J Geriatr Cardiol. 2021 May 28;18(5):338-345. doi: 10.11909/j.issn.1671-5411.2021.05.004.
BACKGROUND: Increases in cardiac troponin (cTn) in coronavirus disease 2019 (COVID-19) have been associated with worse prognosis. Nonetheless, data about the significance of cTn in elderly subjects with COVID-19 are lacking.
METHODS: From a registry of consecutive patients with COVID-19 admitted to a hub hospital in Italy from 25/02/2020 to 03/07/2020, we selected those ≥ 60 year-old and with cTnI measured within three days from the molecular diagnosis of SARS-CoV-2 infection. When available, a second cTnI value within 48 h was also extracted. The relationship between increased cTnI and all-cause in-hospital mortality was evaluated by a Cox regression model and restricted cubic spline functions with three knots.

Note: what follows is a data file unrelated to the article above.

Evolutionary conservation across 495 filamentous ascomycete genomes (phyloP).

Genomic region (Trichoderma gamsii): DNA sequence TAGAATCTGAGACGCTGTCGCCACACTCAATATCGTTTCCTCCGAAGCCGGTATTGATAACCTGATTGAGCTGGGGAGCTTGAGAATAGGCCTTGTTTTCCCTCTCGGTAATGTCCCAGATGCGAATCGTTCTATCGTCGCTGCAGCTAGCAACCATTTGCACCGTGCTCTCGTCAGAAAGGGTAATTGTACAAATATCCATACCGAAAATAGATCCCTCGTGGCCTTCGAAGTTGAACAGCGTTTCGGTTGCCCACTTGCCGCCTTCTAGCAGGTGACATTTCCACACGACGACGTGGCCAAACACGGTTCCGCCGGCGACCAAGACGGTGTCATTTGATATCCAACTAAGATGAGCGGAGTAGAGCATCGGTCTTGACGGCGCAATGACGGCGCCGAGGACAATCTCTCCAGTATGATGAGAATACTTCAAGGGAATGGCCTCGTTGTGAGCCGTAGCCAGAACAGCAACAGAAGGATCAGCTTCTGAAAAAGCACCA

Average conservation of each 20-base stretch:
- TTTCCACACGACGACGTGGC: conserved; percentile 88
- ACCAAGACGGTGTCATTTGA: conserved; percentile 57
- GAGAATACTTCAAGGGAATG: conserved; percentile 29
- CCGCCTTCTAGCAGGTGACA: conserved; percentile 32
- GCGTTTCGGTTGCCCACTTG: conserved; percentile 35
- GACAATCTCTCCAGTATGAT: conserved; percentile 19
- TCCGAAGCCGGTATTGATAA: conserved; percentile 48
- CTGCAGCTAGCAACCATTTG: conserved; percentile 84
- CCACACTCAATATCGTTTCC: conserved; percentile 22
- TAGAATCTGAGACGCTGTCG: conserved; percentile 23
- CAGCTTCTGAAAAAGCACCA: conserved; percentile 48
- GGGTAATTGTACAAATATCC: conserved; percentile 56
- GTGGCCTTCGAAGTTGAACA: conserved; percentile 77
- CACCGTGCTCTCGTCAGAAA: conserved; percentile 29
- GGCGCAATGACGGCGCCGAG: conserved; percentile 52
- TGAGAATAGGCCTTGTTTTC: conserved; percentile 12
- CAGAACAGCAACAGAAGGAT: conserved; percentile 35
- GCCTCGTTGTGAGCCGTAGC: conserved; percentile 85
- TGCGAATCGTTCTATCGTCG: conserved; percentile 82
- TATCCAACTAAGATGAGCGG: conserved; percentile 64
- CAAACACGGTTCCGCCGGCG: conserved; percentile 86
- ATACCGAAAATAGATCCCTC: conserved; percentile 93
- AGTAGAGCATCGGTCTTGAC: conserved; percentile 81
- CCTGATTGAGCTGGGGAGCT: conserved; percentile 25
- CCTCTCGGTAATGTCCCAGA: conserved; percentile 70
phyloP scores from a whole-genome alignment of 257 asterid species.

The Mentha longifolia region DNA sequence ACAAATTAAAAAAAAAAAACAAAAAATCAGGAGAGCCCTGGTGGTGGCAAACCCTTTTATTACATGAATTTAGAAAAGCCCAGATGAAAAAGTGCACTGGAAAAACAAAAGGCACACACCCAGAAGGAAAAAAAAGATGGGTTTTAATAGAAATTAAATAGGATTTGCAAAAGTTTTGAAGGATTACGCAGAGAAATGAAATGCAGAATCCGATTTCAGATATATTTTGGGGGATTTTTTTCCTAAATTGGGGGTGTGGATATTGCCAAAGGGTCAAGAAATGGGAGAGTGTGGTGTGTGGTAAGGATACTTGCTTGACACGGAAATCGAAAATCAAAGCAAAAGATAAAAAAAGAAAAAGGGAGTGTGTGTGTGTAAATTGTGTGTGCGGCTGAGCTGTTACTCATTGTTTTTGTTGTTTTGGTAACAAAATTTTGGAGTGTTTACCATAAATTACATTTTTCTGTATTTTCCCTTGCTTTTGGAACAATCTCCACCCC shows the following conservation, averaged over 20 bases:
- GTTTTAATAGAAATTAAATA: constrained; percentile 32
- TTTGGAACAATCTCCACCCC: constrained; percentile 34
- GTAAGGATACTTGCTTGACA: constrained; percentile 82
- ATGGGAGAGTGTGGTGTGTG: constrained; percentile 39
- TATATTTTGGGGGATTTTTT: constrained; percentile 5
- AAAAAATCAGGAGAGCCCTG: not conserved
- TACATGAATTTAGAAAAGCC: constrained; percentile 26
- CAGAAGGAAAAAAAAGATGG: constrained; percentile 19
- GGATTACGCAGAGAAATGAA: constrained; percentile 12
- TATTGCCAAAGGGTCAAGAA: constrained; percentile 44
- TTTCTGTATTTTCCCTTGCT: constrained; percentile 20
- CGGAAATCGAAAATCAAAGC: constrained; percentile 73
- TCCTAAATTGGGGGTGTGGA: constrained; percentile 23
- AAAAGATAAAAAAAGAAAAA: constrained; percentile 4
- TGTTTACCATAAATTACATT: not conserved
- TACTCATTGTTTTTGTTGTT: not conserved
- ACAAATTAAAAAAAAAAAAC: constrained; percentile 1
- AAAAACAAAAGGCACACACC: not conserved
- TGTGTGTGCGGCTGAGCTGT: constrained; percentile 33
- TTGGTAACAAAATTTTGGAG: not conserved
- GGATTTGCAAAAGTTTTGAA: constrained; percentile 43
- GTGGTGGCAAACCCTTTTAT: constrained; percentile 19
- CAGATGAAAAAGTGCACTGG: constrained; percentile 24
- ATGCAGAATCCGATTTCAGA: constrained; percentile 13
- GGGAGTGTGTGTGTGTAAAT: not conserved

RESULTS: Of 343 included patients (median age: 75.0 (68.0-83.0) years, 34.7% men), 88 (25.7%) had cTnI above the upper-reference limit (0.046 µg/L). Patients with increased cTnI had more comorbidities, greater impaired respiratory exchange and higher inflammatory markers on admission than those with normal cTnI. Furthermore, they died more (73.9%vs. 37.3%, P < 0.001) over 15 (6-25) days of hospitalization. The association of elevated cTnI with mortality was confirmed by the adjusted Cox regression model (HR = 1.61, 95%CI: 1.06-2.52, P = 0.039) and was linear until 0.3 µg/L, with a subsequent plateau. Of 191 (55.7%) patients with a second cTnI measurement, 49 (25.7%) had an increasing trend, which was not associated with mortality (univariate HR = 1.39, 95%CI: 0.87-2.22, P = 0.265).
CONCLUSIONS: In elderly COVID-19 patients, an initial increase in cTn is common and predicts a higher risk of death. Serial cTn testing may not confer additional prognostic information.